Tuesday, February 21, 2012

‘200-year-old French engravings’

While exploring with the Searchers’ Club last night in the Chancellor Robert R. Livingston Masonic Library, I had the chance to see the exhibition of the French antique engravings that everyone is talking about. They hang next to the door, so when you enter the library, turn around and check them out.

These were difficult to photograph. The lighting in the room comes from chandeliers, which is tricky; the engravings are framed behind glass, so please pardon the reflections; and to mitigate reflection, I shot the photos from odd angles while trying to make the best of the available light and not use a flash. I think they look okay.

The text below comes from the explanatory captions accompanying the illustrations.

Since its beginnings, Freemasonry has been labeled by its detractors as a “secret society.” While some of that accusation focuses on the use of Masonic modes of recognition, most of the opponents of Freemasonry also raise questions about what might be happening behind the closed lodge doors during degree ceremonies. For the past three hundred years, foes of the Craft have speculated about the nature of the ritual that has meant so much and continues to mean so much to Masons around the world.

Freemasons living in a free society know that the privacy maintained around lodge work exists for a number of very important, but relatively harmless, reasons. First, the degrees are used to set a state of mind in the candidate that is conducive to the learning of lessons not just on a level of logic, but at a level of emotion. By clouding the degrees in mystery, the candidate approaches the degree ceremony with a pre-existing state of wonder, which intensifies the overall experience, and hopefully establishes the lessons firmly on his conscience.

Second, Masons maintain privacy because of tradition, and frankly, Freemasonry values tradition sometimes just for the sake of tradition. In the case of the ritual, the tradition had long been that the ritual was taught mouth to ear, and not written down, not even in cipher or code. This practice existed to a large extent because of the limitations of literacy in eighteenth century Europe. On the other hand, privacy also existed to maintain the mystique, and thereby the impact, of the ritual. But from early on, probably from the morning after the first Masonic lodge meeting, people have been writing accounts of what they suspected took place during Masonic degree ceremonies.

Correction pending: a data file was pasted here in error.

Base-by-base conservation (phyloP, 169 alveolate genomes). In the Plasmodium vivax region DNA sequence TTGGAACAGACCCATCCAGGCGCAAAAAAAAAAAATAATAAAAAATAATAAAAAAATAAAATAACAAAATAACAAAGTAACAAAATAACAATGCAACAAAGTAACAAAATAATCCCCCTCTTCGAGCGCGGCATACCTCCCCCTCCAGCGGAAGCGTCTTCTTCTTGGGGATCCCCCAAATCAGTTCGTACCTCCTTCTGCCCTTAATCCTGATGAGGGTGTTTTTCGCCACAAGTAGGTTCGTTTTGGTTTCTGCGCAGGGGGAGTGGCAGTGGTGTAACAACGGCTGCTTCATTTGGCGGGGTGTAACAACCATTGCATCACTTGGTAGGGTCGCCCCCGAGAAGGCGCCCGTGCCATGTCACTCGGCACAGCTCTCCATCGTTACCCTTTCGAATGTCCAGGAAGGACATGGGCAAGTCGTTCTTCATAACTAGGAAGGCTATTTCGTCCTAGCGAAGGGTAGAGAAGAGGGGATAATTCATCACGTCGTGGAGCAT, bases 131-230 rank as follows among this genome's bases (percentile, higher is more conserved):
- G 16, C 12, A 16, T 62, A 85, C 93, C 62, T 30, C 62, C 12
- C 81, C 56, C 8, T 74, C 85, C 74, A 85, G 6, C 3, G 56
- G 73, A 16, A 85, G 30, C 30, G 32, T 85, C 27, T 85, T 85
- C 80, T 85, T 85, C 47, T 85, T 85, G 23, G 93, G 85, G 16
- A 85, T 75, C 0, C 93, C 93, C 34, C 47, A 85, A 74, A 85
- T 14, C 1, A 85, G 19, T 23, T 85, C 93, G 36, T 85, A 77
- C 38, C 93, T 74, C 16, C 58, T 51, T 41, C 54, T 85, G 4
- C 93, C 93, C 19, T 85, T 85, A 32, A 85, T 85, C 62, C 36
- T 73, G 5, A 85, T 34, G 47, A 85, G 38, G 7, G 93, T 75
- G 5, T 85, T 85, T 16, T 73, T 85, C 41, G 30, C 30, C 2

The practice of “exposing” Masonic ritual developed into a genre of Masonic literature called “exposures.” Masonic exposures gained popularity in the mid eighteenth century, featuring the full texts of lectures, recounted by “genuine and authentic past members” of some Masonic lodge or, later, concordant order. Exposures were often published to discredit Freemasonry, or to serve as documentation for charges of Masonic involvement in political, religious, and social subterfuge. The content of Masonic exposures often included material of dubious accuracy, perhaps to further the agendas of the publishers. For example, an exposure might include a script in which Masons say sacrilegious or treasonous things, intending to embarrass or indict Freemasonry.

Here in America, we are most familiar with the exposure credited to William Morgan from the early nineteenth century, the preparation of which led to his disappearance, and to a problematic time for the Craft. But Morgan’s book, and later versions, borrow liberally from exposures printed across Europe throughout the mid and late eighteenth century and into the nineteenth century.

The Livingston Masonic Library has always included among its thousands of books a substantial collection of Masonic exposures. The contents of exposures are generally of questionable accuracy, partly because of the sensationalist motives of the authors or publishers, but also because of the fact that Masonic rituals vary depending on time and geography. However, exposures are often the only written sources of information about the rituals from centuries past.

The engravings on display represent a series of seven illustrations of a variation that first accompanied Le Catechisme des Francs-Macons, an exposure printed in 1745, credited to French writer Louis Travenol under his alias Leonard Gabanon. The original illustrations in Gabanon’s book depicted the men in the garb of France in the 1740s. Our engravings date from 1809-12, and feature variations in the clothing and manner of dress of the individuals shown.

If you watch cable television, you will be familiar with the style and composition of Gabanon’s illustrations, since they are often used in documentaries exploring the history and symbolism of Freemasonry. The illustrations are provocative, in the sense that they cause Masons to reflect on what degrees might have entailed in Europe more than two hundred years ago. They may cause the general public to be curious and interested about the nature of Masonic ceremonies, just as the same images caused curiosity and interest when published throughout the eighteenth and nineteenth centuries. We may never know if they are accurate representations of Masonic ceremonies of the eighteenth century. As with many things Masonic, we are left to wonder, question, and interpret, perhaps never to know the “true” answer.

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